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Hereditary Pancreatitis

Dana M. Whitten, MD; Murray Feingold, MD; Eric J. Eisenklam, MC, USAF
Am J Dis Child. 1968;116(4):426-428. doi:10.1001/archpedi.1968.02100020430016.
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RELAPSING pancreatitis in several members of one family was first reported in 1952 by Comfort and Steinberg.1 Since then, it has been reported in other kindred in this country2-4 and Europe.5 The majority of the patients had attacks of severe recurrent abdominal pain beginning in early childhood, although the diagnosis was not usually established until adult life.

To our knowledge, this entity has not been reported in the pediatric literature. We therefore present the occurrence of chronic pancreatitis in a young girl and her mother and review the literature.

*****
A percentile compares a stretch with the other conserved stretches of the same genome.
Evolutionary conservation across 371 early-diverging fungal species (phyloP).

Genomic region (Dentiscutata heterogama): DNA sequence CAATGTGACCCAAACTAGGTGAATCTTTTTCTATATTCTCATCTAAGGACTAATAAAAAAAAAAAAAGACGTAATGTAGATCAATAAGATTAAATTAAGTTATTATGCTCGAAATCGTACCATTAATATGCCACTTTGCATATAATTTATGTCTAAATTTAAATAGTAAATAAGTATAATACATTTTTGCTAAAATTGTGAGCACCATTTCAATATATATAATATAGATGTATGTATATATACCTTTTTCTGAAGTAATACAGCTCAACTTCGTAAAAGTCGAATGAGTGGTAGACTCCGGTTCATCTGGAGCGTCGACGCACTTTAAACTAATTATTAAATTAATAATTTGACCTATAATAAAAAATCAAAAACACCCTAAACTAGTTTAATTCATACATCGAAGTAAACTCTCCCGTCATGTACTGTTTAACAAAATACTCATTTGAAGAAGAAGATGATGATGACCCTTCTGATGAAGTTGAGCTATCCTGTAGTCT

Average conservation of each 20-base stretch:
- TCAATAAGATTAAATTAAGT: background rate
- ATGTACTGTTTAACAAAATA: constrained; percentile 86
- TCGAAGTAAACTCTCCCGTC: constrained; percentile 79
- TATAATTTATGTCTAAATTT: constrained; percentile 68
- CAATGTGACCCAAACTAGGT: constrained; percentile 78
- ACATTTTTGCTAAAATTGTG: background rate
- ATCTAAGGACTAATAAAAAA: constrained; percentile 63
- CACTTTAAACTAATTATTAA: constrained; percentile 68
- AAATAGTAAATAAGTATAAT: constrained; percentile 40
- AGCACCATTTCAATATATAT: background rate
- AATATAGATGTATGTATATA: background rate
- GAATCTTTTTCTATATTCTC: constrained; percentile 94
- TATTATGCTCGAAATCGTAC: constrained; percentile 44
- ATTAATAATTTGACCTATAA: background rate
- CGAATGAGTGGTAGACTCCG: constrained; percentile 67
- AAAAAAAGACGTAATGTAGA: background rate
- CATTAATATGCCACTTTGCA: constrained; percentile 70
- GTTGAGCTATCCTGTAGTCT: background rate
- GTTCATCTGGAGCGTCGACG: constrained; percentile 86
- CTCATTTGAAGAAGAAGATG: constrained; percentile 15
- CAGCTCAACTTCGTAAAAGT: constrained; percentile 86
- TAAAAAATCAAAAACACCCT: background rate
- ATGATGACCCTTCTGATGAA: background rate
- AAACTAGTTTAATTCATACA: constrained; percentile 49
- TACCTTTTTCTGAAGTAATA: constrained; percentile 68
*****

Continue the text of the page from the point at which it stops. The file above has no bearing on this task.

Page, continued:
Report of a Case  Patient.—A 5-year-old white girl was referred to the Boston Floating Hospital for Infants and Children (Tufts-New England Medical Center) with the chief complaint of abdominal pain of several hours' duration. Since 2 years of age, she had had similar attacks occurring every two to four months, varying in severity, and lasting three to


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